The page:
> > show a company. Jobs are too tight now for that to happen. Of course,
> > you might get lucky, but I wouldn't plan on getting this lucky.
> >
> > Eric

>
>



 
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Hermit Dave
Guest
Posts: n/a
 
      09-06-2004
that was done sometime last year when i gave 315

--

Regards,

Hermit Dave
(http://hdave.blogspot.com)
"Hermit Dave" <(E-Mail Removed)> wrote in message
news:ucxH$(E-Mail Removed)...
> www.steptall.com
>
> well i provided the client with a way to keep modify home page image and

not
> i dont know what the heck she's doing...
> the images are all different sizes in whole lot of backgrounds... but yes
> from requirements to design and dev...
>
> the UI (look) was done by a friend.. i am not good with colours
>
> --
>
> Regards,
>
> Hermit Dave
> (http://hdave.blogspot.com)
> <WKidd> wrote in message news:(E-Mail Removed)...
> > A large percentage of experienced developers are only involved in one

> aspect
> > of a project lifecycle, for example maintenace programming, GUI design

or
> > database development. If you asked them to develop even a simple data

> driven
> > website from front to back, including gathering requirements from the
> > client, then they would drop the ball. Therefore, if someone

demonstrated
> to
> > me that they personally built a website from front to back for even a

> small
> > business or non-profit, then that would be significant.
> >
> > <Eric> wrote in message news:(E-Mail Removed)...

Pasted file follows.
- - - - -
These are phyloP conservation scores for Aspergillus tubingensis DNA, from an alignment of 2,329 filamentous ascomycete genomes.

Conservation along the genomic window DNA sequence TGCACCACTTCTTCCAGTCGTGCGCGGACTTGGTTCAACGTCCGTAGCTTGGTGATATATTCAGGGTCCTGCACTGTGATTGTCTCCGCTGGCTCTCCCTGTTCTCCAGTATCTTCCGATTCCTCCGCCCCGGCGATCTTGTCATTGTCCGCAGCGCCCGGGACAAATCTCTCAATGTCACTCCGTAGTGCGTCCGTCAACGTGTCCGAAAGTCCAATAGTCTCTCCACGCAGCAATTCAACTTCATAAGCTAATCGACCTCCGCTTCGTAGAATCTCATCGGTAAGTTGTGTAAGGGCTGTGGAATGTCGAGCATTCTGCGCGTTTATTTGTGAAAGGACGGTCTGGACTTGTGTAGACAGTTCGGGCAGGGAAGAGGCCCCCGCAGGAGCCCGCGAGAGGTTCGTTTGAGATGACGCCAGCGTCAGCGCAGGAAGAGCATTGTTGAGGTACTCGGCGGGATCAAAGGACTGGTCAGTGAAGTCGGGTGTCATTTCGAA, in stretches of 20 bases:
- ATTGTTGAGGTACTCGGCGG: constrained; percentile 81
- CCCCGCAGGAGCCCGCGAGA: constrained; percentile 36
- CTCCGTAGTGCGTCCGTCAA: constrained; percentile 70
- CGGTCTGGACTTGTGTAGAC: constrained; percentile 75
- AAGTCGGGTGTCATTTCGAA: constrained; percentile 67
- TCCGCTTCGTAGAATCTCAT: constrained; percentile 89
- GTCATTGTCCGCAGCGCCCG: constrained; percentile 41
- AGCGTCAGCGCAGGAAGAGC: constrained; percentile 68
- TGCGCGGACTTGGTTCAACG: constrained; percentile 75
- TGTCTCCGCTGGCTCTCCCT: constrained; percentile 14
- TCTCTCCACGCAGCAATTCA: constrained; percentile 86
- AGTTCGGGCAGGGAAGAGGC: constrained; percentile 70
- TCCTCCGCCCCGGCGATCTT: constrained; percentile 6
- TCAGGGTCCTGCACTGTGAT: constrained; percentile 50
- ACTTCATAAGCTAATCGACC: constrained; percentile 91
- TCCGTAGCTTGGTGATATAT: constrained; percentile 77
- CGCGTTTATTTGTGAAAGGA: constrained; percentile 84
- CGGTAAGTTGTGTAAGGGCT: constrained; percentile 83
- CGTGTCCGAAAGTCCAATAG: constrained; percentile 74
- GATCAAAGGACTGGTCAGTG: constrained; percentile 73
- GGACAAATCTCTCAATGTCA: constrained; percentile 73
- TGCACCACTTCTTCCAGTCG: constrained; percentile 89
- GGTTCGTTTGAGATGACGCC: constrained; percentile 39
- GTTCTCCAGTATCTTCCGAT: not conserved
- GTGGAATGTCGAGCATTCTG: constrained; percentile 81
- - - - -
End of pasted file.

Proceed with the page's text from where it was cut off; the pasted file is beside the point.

> > > Geoff wrote:
> > >
> > > > No company in their right mind would be interested in
> > > > employing someone who does not have the proper on the job
> > > > experience within the company's area of expertise. It is
> > > > giving people false hope suggesting otherwise.
> > > >
> > >
> > > I disagree. I think a URL aimed at a site you made yourself is better
> > > than having nothing at all to show a company.
> > >
> > > Of course, you can bring in code samples to show off some work you

did,
> > > but they really like to see the end result - especially when web sites
> > > are involved.
> > >
> > > It should be non-trivial in order to have some value, and preferably a
> > > site that uses a back-end database.
> > >
> > > The use a a data access layer, and a business object layer, would be
> > > pluses - especially for an entry-level developer. This would show that
> > > you're ready to do "real work".
> > >
> > > I totally agree that paid experience is worth more, but if you have no
> > > experience at all, you need to show what you can do in order to get
> > > that first job.
> > >
> > > I can't imagine getting a job in ASP.NET if you have nothing at all to
> > > show a company. Jobs are too tight now for that to happen. Of course,
> > > you might get lucky, but I wouldn't plan on getting this lucky.
> > >
> > > Eric

> >
> >

>
>